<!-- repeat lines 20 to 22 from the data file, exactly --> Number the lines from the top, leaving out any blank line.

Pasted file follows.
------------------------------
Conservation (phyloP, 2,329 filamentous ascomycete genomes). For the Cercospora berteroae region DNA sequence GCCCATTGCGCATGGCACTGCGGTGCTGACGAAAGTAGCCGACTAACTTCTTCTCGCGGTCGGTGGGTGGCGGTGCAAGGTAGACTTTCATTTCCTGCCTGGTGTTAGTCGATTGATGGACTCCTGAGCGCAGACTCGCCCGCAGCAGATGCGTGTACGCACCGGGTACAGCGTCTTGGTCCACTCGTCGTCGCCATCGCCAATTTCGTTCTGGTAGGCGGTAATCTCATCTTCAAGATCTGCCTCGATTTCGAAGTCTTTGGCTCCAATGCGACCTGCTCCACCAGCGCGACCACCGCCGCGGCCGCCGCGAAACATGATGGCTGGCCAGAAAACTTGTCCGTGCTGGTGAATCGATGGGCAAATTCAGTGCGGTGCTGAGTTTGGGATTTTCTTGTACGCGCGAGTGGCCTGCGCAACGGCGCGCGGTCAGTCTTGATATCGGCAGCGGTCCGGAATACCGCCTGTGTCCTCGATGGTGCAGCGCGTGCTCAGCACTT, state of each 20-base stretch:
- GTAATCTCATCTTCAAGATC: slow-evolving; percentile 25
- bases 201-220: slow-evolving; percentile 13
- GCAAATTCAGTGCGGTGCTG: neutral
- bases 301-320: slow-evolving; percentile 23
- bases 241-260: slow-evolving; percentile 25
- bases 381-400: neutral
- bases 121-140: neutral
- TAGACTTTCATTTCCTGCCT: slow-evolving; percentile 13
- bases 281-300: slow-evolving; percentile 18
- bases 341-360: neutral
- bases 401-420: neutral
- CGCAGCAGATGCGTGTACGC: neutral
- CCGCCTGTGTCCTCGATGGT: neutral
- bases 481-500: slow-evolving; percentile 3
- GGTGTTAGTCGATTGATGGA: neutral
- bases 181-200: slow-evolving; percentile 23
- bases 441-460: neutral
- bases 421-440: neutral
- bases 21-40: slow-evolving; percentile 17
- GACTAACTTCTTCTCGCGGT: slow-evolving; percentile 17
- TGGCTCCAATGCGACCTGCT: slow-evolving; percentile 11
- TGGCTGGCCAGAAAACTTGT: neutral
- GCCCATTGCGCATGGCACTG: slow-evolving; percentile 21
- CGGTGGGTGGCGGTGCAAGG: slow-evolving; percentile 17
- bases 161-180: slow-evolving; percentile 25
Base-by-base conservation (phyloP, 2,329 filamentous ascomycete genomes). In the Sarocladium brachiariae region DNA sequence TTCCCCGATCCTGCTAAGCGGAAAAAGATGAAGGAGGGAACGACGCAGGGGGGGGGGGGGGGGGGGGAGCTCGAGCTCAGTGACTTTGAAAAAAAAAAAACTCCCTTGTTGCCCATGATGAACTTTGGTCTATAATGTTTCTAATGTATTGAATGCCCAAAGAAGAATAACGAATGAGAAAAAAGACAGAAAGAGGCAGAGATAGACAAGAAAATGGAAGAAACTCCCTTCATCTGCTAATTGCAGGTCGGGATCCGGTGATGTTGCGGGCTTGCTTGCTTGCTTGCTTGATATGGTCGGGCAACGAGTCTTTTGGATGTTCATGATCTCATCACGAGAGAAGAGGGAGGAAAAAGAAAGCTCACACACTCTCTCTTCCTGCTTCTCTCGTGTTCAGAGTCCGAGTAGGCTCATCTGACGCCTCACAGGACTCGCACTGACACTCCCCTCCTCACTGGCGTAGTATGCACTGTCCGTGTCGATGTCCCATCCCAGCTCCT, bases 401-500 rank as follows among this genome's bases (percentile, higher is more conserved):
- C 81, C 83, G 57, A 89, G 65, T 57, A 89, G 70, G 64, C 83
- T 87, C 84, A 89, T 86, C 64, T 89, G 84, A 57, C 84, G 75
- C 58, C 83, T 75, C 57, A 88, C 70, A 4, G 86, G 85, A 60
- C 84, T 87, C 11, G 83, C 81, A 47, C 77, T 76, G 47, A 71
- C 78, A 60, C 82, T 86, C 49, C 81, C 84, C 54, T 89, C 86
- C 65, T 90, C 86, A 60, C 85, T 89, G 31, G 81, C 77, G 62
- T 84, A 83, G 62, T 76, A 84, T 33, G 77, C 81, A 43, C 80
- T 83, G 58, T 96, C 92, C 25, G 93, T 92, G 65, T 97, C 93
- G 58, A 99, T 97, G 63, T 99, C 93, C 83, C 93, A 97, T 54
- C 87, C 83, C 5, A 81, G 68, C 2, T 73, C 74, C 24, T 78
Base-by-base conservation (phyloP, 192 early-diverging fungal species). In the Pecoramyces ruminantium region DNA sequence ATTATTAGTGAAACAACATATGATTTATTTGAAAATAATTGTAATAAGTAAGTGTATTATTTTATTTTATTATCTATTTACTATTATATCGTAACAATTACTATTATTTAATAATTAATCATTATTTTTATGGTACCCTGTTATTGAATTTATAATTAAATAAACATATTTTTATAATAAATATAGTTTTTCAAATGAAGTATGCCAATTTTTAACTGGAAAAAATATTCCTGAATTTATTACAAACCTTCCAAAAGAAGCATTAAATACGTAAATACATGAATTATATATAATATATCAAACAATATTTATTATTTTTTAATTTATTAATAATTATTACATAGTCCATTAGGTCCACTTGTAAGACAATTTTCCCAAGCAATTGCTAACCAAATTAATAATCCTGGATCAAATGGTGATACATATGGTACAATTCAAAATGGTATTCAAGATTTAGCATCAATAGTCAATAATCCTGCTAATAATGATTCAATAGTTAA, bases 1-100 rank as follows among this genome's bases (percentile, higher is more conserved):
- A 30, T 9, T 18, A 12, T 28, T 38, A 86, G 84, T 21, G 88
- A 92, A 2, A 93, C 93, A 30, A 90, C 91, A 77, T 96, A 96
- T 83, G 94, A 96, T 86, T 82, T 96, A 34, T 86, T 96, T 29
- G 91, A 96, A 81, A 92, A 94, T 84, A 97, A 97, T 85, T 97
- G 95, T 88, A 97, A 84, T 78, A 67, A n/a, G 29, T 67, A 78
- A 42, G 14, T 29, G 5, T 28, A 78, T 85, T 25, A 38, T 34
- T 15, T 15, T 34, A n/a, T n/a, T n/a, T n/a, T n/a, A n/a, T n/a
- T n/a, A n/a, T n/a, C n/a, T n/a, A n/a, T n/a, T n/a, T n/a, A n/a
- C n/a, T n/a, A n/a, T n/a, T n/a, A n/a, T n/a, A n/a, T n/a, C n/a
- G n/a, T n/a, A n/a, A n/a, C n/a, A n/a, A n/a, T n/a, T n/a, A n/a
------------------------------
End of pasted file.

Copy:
- bases 21-40: slow-evolving; percentile 17
- GACTAACTTCTTCTCGCGGT: slow-evolving; percentile 17
- TGGCTCCAATGCGACCTGCT: slow-evolving; percentile 11